Most of these radio stations are owned by various African Catholic dioceses, parishes, religious congregations and some by the Radio Maria network.

We thank you all for this important collaboration.

For further information kindly contact the English Africa Service through email: engafrica@spc.va or by phone: (+39) 06 69883892.

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A great resource for finding over-the-air stations in the US

Yesterday, a friend asked about tips for finding local radio stations throughout the US. His goal was to identify stations that he could then load into his WiFi radio and stream from abroad.

Of course there are always online radio station aggregators like TuneIn, but often you either need to know the station ID or name in advance to perform a search. Not all stations can be recalled with a geographic search either–especially if it’s a small local station that doesn’t market their online stream.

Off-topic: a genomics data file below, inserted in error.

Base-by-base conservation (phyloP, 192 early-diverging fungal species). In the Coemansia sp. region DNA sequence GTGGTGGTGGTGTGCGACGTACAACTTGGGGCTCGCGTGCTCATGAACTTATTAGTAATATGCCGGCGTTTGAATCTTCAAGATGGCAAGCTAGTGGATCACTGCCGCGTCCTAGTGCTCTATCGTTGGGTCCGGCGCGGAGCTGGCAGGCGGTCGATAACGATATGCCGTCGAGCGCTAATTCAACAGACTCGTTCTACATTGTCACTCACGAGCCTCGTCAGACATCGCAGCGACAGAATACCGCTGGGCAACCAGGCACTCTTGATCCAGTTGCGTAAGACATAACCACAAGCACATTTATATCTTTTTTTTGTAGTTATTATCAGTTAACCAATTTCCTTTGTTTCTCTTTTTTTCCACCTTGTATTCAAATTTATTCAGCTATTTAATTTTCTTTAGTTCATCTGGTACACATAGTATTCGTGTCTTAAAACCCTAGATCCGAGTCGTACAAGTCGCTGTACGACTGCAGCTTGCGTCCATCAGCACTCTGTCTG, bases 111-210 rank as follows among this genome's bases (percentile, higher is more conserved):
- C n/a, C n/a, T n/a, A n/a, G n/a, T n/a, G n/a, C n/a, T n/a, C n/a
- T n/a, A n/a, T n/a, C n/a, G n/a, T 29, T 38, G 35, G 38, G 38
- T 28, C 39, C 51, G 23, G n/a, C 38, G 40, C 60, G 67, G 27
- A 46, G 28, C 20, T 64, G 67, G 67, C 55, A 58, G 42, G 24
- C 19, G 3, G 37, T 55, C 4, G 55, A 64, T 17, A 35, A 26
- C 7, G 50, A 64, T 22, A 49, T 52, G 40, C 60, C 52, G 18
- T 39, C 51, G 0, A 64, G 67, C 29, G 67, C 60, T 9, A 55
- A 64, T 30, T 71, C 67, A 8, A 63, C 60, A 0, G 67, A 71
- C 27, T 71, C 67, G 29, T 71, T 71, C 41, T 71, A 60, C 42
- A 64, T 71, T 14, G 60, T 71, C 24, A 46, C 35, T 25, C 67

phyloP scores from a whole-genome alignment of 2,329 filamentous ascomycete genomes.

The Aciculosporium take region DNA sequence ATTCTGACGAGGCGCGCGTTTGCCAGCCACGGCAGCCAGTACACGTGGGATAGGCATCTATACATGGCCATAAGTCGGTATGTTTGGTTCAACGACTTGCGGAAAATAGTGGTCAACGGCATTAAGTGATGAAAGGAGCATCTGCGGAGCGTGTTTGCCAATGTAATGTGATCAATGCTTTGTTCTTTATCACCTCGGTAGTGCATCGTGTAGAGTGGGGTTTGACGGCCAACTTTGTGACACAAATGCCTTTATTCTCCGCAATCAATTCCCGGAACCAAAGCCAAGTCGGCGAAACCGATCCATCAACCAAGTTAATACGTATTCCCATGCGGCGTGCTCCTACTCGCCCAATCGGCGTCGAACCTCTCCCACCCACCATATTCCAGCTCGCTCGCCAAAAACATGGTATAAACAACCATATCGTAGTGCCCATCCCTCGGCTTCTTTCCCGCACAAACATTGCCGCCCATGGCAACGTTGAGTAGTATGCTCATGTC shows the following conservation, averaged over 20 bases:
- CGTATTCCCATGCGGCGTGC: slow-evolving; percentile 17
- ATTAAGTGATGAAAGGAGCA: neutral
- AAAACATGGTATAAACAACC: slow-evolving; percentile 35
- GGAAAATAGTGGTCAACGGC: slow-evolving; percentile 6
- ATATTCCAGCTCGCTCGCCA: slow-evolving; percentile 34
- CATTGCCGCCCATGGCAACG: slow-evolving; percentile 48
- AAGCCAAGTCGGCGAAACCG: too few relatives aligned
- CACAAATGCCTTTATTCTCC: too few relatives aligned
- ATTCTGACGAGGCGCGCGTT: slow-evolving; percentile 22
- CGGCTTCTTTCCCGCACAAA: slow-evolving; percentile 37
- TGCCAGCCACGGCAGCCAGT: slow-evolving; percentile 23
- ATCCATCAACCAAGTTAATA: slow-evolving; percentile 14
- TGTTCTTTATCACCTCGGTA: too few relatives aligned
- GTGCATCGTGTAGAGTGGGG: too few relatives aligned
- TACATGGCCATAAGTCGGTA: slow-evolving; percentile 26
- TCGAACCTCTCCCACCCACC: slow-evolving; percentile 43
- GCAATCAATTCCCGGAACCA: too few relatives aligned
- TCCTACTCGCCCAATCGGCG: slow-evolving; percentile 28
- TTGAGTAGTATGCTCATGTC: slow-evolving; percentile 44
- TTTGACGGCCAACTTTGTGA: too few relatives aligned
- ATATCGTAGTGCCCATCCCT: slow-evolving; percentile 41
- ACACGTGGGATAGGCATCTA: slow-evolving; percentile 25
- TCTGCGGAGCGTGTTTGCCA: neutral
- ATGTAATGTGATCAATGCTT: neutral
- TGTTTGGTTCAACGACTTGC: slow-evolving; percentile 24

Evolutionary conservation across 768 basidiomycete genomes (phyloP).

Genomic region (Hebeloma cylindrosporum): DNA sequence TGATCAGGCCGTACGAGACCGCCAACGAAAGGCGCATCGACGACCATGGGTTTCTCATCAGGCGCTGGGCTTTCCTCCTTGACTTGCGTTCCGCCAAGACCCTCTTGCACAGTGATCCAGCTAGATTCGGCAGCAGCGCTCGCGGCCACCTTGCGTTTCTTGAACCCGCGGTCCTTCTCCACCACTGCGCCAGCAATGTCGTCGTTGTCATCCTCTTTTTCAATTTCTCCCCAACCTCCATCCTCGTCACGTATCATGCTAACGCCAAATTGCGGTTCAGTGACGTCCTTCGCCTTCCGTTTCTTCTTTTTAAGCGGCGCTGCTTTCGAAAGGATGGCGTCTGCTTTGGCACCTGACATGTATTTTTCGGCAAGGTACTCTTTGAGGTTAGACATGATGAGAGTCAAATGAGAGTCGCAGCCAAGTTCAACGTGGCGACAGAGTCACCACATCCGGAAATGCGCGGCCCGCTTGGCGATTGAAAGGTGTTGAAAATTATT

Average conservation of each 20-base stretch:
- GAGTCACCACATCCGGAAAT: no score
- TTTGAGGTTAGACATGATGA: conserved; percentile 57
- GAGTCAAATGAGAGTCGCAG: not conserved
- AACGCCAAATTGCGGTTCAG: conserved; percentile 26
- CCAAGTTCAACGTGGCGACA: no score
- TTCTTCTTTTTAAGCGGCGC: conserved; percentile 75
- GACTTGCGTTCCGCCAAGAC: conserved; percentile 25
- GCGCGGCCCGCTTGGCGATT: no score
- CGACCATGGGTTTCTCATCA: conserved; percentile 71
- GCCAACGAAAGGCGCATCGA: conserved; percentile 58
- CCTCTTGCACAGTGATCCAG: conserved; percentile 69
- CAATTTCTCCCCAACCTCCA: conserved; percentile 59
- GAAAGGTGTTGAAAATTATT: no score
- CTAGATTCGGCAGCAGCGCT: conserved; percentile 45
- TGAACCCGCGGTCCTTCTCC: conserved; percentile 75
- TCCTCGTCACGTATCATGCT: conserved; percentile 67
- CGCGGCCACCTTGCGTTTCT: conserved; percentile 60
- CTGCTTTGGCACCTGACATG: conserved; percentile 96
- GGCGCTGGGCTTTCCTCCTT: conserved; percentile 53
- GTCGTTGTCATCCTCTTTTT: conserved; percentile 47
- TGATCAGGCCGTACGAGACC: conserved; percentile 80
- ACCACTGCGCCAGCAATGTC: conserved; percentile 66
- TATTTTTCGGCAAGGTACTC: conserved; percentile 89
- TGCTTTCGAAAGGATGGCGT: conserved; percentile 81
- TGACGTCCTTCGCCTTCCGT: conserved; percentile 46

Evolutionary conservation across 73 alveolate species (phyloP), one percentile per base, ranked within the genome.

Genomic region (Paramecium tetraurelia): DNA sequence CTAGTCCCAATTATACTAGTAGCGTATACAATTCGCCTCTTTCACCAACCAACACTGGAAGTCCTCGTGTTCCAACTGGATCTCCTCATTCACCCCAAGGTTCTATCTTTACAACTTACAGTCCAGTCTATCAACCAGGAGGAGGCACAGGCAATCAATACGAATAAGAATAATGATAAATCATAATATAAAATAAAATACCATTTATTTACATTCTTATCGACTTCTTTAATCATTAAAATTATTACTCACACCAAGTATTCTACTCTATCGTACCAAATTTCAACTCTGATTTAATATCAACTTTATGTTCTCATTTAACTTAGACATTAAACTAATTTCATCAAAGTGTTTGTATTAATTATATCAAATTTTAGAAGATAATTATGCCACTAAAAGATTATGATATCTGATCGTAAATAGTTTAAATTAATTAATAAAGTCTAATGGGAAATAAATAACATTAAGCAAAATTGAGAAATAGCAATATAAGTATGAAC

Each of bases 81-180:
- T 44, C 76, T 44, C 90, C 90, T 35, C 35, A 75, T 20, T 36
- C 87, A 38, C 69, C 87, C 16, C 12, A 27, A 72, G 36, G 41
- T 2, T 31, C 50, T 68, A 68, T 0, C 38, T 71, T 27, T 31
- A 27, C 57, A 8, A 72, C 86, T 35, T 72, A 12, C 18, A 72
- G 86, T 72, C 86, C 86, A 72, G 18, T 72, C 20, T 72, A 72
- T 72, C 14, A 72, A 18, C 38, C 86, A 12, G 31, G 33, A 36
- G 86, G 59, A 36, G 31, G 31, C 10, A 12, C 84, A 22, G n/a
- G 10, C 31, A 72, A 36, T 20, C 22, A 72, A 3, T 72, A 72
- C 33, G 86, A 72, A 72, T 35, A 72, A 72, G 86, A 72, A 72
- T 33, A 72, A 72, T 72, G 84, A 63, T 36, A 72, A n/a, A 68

SWLing Post contributor, Gary Donnelly, recently shared the following searchable FCC database that lists all licensed stations on the air.

Search for:

Gary found this comprehensive database a great way to sniff out smaller LPFM and community stations to DX on FM and AM.

Post readers: Are there other resources you use to find over-the-air stations throughout the world?  Please comment to share your links and tips.

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Switzerland ending RF terrestrial broadcasting of television

Television TV

Photo by Ajeet Mestry on Unsplash

(Source: Fortune via Mark Fahey)